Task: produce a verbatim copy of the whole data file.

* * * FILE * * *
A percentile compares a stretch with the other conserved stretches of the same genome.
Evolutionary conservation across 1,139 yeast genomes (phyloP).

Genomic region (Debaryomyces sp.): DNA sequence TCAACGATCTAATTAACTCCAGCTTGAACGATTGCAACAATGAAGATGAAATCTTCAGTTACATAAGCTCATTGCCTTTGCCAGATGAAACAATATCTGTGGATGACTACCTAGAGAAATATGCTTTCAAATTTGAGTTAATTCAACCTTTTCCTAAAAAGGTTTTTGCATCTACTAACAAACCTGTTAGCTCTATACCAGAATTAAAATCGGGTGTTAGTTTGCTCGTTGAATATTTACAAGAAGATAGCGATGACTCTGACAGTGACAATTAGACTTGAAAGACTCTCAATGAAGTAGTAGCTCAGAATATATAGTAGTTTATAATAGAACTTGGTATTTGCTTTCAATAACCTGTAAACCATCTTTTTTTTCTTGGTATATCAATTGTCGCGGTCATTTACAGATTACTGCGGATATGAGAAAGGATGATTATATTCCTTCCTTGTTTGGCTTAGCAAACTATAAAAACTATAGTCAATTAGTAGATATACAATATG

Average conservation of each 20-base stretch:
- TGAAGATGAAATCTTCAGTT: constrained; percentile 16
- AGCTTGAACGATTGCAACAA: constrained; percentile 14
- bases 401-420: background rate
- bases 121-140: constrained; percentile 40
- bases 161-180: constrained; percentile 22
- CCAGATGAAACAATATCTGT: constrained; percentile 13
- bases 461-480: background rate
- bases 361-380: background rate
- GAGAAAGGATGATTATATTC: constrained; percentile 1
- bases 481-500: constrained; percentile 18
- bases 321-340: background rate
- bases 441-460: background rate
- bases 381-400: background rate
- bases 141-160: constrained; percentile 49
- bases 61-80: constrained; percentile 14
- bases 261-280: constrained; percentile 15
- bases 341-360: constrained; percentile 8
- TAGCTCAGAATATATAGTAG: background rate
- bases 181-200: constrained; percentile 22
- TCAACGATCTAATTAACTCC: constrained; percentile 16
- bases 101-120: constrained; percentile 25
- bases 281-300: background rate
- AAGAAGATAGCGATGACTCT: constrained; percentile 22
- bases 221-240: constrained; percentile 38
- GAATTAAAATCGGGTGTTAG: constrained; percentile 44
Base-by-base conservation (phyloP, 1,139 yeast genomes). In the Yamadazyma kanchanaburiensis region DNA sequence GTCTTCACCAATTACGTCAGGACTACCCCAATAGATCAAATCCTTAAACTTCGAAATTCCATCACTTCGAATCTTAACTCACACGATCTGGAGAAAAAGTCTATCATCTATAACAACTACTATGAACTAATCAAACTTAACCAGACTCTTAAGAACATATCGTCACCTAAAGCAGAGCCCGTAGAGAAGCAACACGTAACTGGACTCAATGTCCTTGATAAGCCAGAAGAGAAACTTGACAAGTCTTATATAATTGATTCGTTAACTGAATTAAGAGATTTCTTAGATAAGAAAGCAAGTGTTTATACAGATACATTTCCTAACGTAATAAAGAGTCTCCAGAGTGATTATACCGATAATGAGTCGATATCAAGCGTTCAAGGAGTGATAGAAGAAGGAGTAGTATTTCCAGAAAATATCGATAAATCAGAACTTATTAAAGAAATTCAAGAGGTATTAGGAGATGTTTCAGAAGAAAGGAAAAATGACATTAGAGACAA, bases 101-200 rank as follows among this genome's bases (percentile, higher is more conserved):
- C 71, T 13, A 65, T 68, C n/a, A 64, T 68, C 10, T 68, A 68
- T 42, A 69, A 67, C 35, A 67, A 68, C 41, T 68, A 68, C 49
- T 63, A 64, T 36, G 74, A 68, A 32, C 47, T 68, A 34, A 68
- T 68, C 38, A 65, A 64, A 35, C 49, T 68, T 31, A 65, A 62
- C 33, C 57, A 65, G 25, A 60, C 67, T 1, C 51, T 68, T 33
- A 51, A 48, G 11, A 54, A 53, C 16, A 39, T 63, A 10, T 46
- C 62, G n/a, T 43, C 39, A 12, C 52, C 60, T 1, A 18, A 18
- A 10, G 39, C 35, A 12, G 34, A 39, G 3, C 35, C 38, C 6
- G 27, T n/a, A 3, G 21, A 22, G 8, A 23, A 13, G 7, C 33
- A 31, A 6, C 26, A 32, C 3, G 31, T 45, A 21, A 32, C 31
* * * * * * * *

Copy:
A percentile compares a stretch with the other conserved stretches of the same genome.
Evolutionary conservation across 1,139 yeast genomes (phyloP).

Genomic region (Debaryomyces sp.): DNA sequence TCAACGATCTAATTAACTCCAGCTTGAACGATTGCAACAATGAAGATGAAATCTTCAGTTACATAAGCTCATTGCCTTTGCCAGATGAAACAATATCTGTGGATGACTACCTAGAGAAATATGCTTTCAAATTTGAGTTAATTCAACCTTTTCCTAAAAAGGTTTTTGCATCTACTAACAAACCTGTTAGCTCTATACCAGAATTAAAATCGGGTGTTAGTTTGCTCGTTGAATATTTACAAGAAGATAGCGATGACTCTGACAGTGACAATTAGACTTGAAAGACTCTCAATGAAGTAGTAGCTCAGAATATATAGTAGTTTATAATAGAACTTGGTATTTGCTTTCAATAACCTGTAAACCATCTTTTTTTTCTTGGTATATCAATTGTCGCGGTCATTTACAGATTACTGCGGATATGAGAAAGGATGATTATATTCCTTCCTTGTTTGGCTTAGCAAACTATAAAAACTATAGTCAATTAGTAGATATACAATATG

Average conservation of each 20-base stretch:
- TGAAGATGAAATCTTCAGTT: constrained; percentile 16
- AGCTTGAACGATTGCAACAA: constrained; percentile 14
- bases 401-420: background rate
- bases 121-140: constrained; percentile 40
- bases 161-180: constrained; percentile 22
- CCAGATGAAACAATATCTGT: constrained; percentile 13
- bases 461-480: background rate
- bases 361-380: background rate
- GAGAAAGGATGATTATATTC: constrained; percentile 1
- bases 481-500: constrained; percentile 18
- bases 321-340: background rate
- bases 441-460: background rate
- bases 381-400: background rate
- bases 141-160: constrained; percentile 49
- bases 61-80: constrained; percentile 14
- bases 261-280: constrained; percentile 15
- bases 341-360: constrained; percentile 8
- TAGCTCAGAATATATAGTAG: background rate
- bases 181-200: constrained; percentile 22
- TCAACGATCTAATTAACTCC: constrained; percentile 16
- bases 101-120: constrained; percentile 25
- bases 281-300: background rate
- AAGAAGATAGCGATGACTCT: constrained; percentile 22
- bases 221-240: constrained; percentile 38
- GAATTAAAATCGGGTGTTAG: constrained; percentile 44
Base-by-base conservation (phyloP, 1,139 yeast genomes). In the Yamadazyma kanchanaburiensis region DNA sequence GTCTTCACCAATTACGTCAGGACTACCCCAATAGATCAAATCCTTAAACTTCGAAATTCCATCACTTCGAATCTTAACTCACACGATCTGGAGAAAAAGTCTATCATCTATAACAACTACTATGAACTAATCAAACTTAACCAGACTCTTAAGAACATATCGTCACCTAAAGCAGAGCCCGTAGAGAAGCAACACGTAACTGGACTCAATGTCCTTGATAAGCCAGAAGAGAAACTTGACAAGTCTTATATAATTGATTCGTTAACTGAATTAAGAGATTTCTTAGATAAGAAAGCAAGTGTTTATACAGATACATTTCCTAACGTAATAAAGAGTCTCCAGAGTGATTATACCGATAATGAGTCGATATCAAGCGTTCAAGGAGTGATAGAAGAAGGAGTAGTATTTCCAGAAAATATCGATAAATCAGAACTTATTAAAGAAATTCAAGAGGTATTAGGAGATGTTTCAGAAGAAAGGAAAAATGACATTAGAGACAA, bases 101-200 rank as follows among this genome's bases (percentile, higher is more conserved):
- C 71, T 13, A 65, T 68, C n/a, A 64, T 68, C 10, T 68, A 68
- T 42, A 69, A 67, C 35, A 67, A 68, C 41, T 68, A 68, C 49
- T 63, A 64, T 36, G 74, A 68, A 32, C 47, T 68, A 34, A 68
- T 68, C 38, A 65, A 64, A 35, C 49, T 68, T 31, A 65, A 62
- C 33, C 57, A 65, G 25, A 60, C 67, T 1, C 51, T 68, T 33
- A 51, A 48, G 11, A 54, A 53, C 16, A 39, T 63, A 10, T 46
- C 62, G n/a, T 43, C 39, A 12, C 52, C 60, T 1, A 18, A 18
- A 10, G 39, C 35, A 12, G 34, A 39, G 3, C 35, C 38, C 6
- G 27, T n/a, A 3, G 21, A 22, G 8, A 23, A 13, G 7, C 33
- A 31, A 6, C 26, A 32, C 3, G 31, T 45, A 21, A 32, C 31